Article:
This little switcheroo is a big no-no in the design community, and it’s obviously quite misleading for prospective clients as well. Yet it seemed to be common practice on Fiverr (I emailed them about it and never received any reply).
I finally found three designers who weren’t stealing other people’s work (as far as I could tell) and sent them the following message:
“We’re SkyStats, a two-man startup based in Boston and Tokyo. We’re building an analytics dashboard for travel sites (such as Expedia or Kayak) to help them track visitors, sales, and bookings.
We need a new logo for our upcoming marketing site. We’re looking for something clean and modern that communicates what we do. Maybe featuring a plane or cloud to represent travel?”
Now I should mention that although design services on Fiverr start at $5, you have to pay more for extra services such as receiving your logo’s source files (which is pretty much a requirement if you’re hoping do anything useful with it).
Still, my goal was to see what I’d get for $5, so I picked the cheapest option, paid via PayPal, and waited.
I had to wait 8 days before receiving the first submission:
One day later, I received the second designers’ logo (notice the bad Photoshop job; Eraser tool did not quite cooperate with the designer 100%; white dots and white color not supposed to be there … whooooops!):
And I had to wait a grand total of 14 days before getting the last entry:
(Did I mention that faster delivery was one of the options you can pay extra for?)
The logos ranged from expectedly bad to surprisingly good, but I was especially impressed with the submissions from the third designer.
Not only did he design two logos, both of which were quite decent, he also sent along high-quality versions even though I hadn’t paid for that option. By contrast, the other two designers only sent low-quality images set on a textured background, making it harder to reuse the logo.
The Plot Thickens
As I mentioned, I first posted the results of my little experiment over at the Folyo blog. Check out the full post to read detailed reviews of each logo, see my own take on the SkyStats logo, and vote for your favorite logo.
The story could’ve stopped here – with me being quite impressed with my $5 logo – if it wasn’t for the ever-vigilant force for good (well, sometimes) known as internet commenters.
That original post amassed a massive thread of over 150 comments. Among heated debates over the validity of $5 design services and a fair bit of name-calling, a few people pointed out something that – now that I look back on it – should have been obvious: my beloved cloud-ribbon logo was a rip-off.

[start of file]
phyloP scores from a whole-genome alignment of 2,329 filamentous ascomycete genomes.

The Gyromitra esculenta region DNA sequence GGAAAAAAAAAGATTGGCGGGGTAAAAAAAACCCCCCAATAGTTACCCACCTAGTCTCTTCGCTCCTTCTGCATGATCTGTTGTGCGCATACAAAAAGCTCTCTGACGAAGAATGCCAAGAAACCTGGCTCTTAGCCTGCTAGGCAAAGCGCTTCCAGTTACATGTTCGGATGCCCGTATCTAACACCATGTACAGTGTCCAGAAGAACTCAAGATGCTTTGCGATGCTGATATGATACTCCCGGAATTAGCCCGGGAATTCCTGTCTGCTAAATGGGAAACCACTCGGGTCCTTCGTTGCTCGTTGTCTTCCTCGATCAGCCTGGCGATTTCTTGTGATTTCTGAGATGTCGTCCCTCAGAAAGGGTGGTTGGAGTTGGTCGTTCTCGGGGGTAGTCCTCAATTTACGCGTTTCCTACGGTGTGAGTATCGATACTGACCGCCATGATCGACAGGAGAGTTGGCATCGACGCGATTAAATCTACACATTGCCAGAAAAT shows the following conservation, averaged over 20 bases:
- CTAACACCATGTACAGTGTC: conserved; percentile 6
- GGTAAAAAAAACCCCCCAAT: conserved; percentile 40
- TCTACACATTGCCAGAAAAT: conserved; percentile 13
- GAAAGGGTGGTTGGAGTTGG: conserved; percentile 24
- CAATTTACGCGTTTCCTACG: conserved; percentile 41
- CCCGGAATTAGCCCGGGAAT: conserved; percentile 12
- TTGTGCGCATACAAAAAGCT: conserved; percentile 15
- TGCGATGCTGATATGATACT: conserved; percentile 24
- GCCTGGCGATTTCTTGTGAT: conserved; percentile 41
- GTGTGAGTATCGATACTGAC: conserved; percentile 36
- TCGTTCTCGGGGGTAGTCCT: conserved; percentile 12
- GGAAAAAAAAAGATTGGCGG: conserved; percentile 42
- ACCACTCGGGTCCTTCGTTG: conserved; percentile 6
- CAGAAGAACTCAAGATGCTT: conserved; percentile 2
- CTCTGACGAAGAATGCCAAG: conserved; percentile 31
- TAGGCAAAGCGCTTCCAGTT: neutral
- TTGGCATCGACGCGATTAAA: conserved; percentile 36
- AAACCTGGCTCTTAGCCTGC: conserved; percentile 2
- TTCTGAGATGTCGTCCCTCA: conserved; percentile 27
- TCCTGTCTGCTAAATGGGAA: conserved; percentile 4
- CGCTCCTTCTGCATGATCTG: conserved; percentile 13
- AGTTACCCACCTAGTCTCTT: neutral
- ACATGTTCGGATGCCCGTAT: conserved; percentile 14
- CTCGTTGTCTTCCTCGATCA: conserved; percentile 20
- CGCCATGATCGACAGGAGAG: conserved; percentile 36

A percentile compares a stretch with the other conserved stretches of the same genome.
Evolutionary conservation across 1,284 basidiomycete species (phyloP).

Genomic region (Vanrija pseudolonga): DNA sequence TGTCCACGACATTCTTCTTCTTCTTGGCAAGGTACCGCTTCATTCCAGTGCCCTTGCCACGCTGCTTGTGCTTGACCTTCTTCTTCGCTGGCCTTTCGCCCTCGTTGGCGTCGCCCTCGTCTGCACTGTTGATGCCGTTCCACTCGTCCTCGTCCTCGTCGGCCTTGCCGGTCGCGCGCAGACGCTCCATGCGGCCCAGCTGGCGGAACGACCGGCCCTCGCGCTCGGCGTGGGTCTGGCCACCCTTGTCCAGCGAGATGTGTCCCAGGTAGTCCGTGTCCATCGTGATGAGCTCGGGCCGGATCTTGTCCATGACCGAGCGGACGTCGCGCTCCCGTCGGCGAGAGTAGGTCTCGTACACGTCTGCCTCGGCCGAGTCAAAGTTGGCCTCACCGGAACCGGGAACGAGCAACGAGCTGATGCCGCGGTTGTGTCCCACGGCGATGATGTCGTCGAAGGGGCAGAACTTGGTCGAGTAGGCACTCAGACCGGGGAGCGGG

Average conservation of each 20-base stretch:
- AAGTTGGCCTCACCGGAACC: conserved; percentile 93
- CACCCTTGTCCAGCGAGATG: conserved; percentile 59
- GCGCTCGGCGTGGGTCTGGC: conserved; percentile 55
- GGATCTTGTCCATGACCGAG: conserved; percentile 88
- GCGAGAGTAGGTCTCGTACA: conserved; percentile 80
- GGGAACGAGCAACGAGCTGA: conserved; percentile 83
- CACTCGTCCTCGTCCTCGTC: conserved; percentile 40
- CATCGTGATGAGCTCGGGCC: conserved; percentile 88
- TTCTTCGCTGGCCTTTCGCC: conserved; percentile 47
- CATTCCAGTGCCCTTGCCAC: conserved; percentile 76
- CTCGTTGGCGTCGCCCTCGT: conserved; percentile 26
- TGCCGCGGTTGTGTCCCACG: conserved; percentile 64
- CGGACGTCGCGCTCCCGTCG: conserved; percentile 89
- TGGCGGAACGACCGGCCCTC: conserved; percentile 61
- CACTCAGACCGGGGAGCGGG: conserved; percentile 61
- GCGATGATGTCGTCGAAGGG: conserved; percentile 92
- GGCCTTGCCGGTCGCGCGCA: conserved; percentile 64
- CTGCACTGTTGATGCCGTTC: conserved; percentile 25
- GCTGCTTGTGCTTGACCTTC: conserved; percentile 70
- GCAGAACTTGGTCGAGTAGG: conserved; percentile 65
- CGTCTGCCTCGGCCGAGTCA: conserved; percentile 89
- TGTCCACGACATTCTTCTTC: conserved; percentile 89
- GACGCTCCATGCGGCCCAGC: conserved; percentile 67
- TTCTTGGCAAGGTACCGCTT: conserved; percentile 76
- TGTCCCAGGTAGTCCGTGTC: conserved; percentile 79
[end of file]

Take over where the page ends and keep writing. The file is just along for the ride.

The $5 Rip-Off
It wasn’t a coincidence if my favorite logo looked a lot classier than the average $5 effort. It was actually derived from a stock template with only a few minor tweaks.
But at least, the second logo was a fresh, original idea, right? Guess again.
As far as I can tell, the only original efforts were the first’s designer’s two logos, which coincidentally also happen to be my least favorite of the bunch …
What You Get For $5
There’s a scene in Anchorman 2 where David Koechner’s washed-up sports anchor character has opened a fast-food joint.
He defends his choice to pass off fried bat as fried chicken by explaining they only serve the “good-quality kind” of bats, and that “you gotta do what you gotta do”.
I have to say that just like the fried bat-chicken presumably would, this whole Fiverr experience has left a bad taste in my mouth.
There’s nothing wrong with going with a cheaper freelancer instead of hiring an expensive agency, just like there’s nothing wrong with choosing McDonalds over a 3-star restaurant.
But people trying to deceive you by passing other people’s work as their own, and stock art as original work is another matter altogether. Sadly, this is the kind of incentives you create when you drive price down to such an extent.
When I submitted this very article to a popular tech blog, their editor refused it, calling it “an ad hominem takedown of a competitor”.
I can certainly see his point. But I believe that as long as Fiverr continues making money off dishonest business practices it’s only fair to call them out on it, if only so that people know what they’re really getting before parting with their hard-earned $5.
It remains to be seen whether my efforts will have any impact in that direction. But at the end of the day, at least we can still take comfort in one thing: as far as I know, McDonalds has yet to try and serve us fried bats …